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Trump says he’ll meet with Iran leaders with ‘no preconditions’

The statements come after Mr Trump exchanged hostile warnings with Iranian leadership earlier this month

President Donald Trump has said that he would meet with the leaders of Iran without preconditions “whenever they want”.
“I would certainly meet with Iran if they wanted to meet,” Mr Trump said during an event at the White House. “I do believe that they will probably end up wanting to meet. I’m ready whenever they want to.”
Mr Trump, who has previously taken tough stances towards Iran and pulled the US out of the seven-party 2015 deal established to try and limit its nuclear weapons ambitions, continued: “No preconditions. They want to meet, I’ll meet. Whenever they want.”
Speaking on Monday, the president said he believed diplomacy was beneficial, and that he would “meet with anybody”. He continued to reinforce the belief that meeting with Russian President Vladimir Putin was a success, even though he has faced bipartisan criticism for the events of that meeting.
“Speaking to other people, especially when you’re talking about potentials of war and death and famine and a lot of other things — you meet. There’s nothing wrong with a meeting,” he said, while speaking at the White House during an appearance with Italian prime minister Giuseppe Conte.
That fresh approach came after Mr Trump exchanged harsh warnings and rhetoric with Iranian President Hassan Rouhani, and Mr Trump said that Iran could “suffer consequences the likes of which few throughout history have ever suffered before” if the country threatened the US.
The Iranian leader said that war between the two countries would be “the mother of all wars”.
Mr Trump took the dramatic step earlier this year to remove the United States from the Iranian nuclear agreement, saying then that he did not believe the Iranians were complying with the specifics of the deal and saying that staying in the agreement was out of the question because Iran had tested ballistic missiles — a subject that was not addressed in the original agreement.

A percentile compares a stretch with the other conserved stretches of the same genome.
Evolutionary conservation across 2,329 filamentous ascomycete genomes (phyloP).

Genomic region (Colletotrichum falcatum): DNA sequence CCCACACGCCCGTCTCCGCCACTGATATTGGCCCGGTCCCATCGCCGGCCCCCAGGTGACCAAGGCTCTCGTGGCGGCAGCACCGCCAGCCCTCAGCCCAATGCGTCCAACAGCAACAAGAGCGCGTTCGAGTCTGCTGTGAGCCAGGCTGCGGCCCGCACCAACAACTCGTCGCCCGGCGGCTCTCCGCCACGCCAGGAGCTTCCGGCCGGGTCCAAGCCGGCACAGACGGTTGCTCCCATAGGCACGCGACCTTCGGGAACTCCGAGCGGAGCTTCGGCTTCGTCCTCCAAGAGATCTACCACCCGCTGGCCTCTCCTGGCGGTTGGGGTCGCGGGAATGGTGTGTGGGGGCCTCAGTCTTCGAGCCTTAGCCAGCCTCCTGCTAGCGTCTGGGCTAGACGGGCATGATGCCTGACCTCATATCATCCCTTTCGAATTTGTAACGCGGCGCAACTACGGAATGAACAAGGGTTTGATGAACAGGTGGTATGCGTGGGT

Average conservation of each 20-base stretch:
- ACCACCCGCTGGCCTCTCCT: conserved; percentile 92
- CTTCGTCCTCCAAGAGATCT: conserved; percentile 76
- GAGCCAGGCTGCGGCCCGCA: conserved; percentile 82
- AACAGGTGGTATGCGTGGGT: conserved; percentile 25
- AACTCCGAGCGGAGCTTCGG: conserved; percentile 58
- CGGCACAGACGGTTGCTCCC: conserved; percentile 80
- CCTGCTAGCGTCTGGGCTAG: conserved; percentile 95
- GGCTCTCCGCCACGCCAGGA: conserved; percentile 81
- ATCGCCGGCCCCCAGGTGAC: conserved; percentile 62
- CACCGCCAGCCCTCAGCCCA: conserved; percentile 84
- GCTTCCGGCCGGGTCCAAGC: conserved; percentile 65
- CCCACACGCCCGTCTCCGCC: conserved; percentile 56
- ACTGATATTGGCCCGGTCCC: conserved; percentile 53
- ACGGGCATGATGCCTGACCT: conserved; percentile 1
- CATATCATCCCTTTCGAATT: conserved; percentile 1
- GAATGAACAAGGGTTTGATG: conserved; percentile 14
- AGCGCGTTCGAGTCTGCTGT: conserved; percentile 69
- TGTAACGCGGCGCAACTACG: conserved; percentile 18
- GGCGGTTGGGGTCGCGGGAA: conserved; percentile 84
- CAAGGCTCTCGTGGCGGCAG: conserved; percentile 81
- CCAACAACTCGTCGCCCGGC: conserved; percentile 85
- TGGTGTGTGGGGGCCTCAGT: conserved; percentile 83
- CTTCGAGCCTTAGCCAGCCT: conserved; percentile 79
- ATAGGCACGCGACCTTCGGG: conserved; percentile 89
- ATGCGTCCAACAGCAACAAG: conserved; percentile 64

In removing the US from that deal, Mr Trump was taking yet another step to destroy a signature accomplishment of his predecessor, President Barack Obama, who had focused on limiting Iran’s nuclear advances through diplomacy.
But, while America’s withdrawal from that deal signalled the potential for a collapse of the deal entirely, other countries have stepped up to support the deal and keep it together. Mr Trump said before withdrawing that he was open to renegotiating the deal so that it would more thoroughly inhibit Iran and its ability to develop deadly weapons.
If Mr Trump were to speak with the Iranian leadership, if you not be the first time he has met with figures that many in his party – and indeed, among Democrats, consider pariahs.
In addition to his summit in Helsinki with Mr Putin, Mr Trumped in June travelled to Singapore for an historic encounter with North Korean leader Kim Jong-un. It was the first time a sitting US president had met with a leader of the nation.

The Independent

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